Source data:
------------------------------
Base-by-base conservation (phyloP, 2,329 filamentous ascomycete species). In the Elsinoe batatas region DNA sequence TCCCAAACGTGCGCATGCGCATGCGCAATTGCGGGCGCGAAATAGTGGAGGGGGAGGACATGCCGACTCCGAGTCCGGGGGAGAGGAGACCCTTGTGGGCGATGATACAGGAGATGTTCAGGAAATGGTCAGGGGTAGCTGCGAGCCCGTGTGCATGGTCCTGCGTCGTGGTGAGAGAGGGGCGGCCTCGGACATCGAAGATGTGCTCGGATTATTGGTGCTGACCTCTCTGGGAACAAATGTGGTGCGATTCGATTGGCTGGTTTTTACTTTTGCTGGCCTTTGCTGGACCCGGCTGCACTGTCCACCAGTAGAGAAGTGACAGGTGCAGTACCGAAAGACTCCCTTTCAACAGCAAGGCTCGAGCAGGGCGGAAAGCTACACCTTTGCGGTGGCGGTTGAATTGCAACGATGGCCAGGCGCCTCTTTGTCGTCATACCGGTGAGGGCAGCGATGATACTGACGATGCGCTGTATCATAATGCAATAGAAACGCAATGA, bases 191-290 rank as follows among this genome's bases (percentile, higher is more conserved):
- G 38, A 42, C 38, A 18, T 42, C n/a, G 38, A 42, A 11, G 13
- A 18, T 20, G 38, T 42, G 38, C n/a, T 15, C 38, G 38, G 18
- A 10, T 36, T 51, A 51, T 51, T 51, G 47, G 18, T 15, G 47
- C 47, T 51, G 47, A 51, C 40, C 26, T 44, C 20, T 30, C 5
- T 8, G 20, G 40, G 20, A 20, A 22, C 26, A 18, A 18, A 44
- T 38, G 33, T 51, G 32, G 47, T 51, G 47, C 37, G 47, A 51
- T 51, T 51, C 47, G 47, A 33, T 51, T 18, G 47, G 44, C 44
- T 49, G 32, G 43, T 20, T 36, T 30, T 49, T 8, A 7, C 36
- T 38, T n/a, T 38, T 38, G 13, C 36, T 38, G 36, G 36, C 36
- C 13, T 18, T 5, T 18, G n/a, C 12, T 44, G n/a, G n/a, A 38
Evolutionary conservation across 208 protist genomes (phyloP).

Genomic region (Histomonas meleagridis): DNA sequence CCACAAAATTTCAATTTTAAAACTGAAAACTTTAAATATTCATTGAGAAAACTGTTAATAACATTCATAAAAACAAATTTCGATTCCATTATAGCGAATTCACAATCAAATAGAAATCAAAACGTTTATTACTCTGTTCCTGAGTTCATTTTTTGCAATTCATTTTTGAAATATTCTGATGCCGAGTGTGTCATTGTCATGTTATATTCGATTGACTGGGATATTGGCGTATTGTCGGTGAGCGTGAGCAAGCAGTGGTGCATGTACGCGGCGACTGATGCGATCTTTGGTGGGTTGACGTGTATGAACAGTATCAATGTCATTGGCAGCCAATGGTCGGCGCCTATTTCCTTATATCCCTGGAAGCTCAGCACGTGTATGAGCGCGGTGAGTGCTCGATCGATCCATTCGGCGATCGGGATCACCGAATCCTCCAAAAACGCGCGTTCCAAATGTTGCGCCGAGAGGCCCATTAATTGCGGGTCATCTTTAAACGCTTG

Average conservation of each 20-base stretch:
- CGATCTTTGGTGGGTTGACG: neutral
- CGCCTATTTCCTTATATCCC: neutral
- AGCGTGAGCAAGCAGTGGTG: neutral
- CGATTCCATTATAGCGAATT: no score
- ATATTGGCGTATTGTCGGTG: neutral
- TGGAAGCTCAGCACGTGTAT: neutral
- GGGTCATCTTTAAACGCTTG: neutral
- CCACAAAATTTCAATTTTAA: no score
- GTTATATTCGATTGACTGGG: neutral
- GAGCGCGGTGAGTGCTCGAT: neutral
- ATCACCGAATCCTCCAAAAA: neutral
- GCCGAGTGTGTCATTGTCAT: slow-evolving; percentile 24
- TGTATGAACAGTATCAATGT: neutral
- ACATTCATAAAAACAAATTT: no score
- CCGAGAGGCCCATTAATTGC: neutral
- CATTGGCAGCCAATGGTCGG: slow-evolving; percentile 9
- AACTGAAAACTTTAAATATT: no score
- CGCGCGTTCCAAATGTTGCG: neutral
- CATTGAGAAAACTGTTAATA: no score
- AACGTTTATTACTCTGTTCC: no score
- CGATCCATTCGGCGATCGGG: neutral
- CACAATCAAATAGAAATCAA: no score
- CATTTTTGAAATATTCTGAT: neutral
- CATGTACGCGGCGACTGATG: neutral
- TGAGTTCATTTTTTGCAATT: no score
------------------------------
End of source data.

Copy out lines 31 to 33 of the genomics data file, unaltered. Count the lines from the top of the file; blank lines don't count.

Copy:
- AACTGAAAACTTTAAATATT: no score
- CGCGCGTTCCAAATGTTGCG: neutral
- CATTGAGAAAACTGTTAATA: no score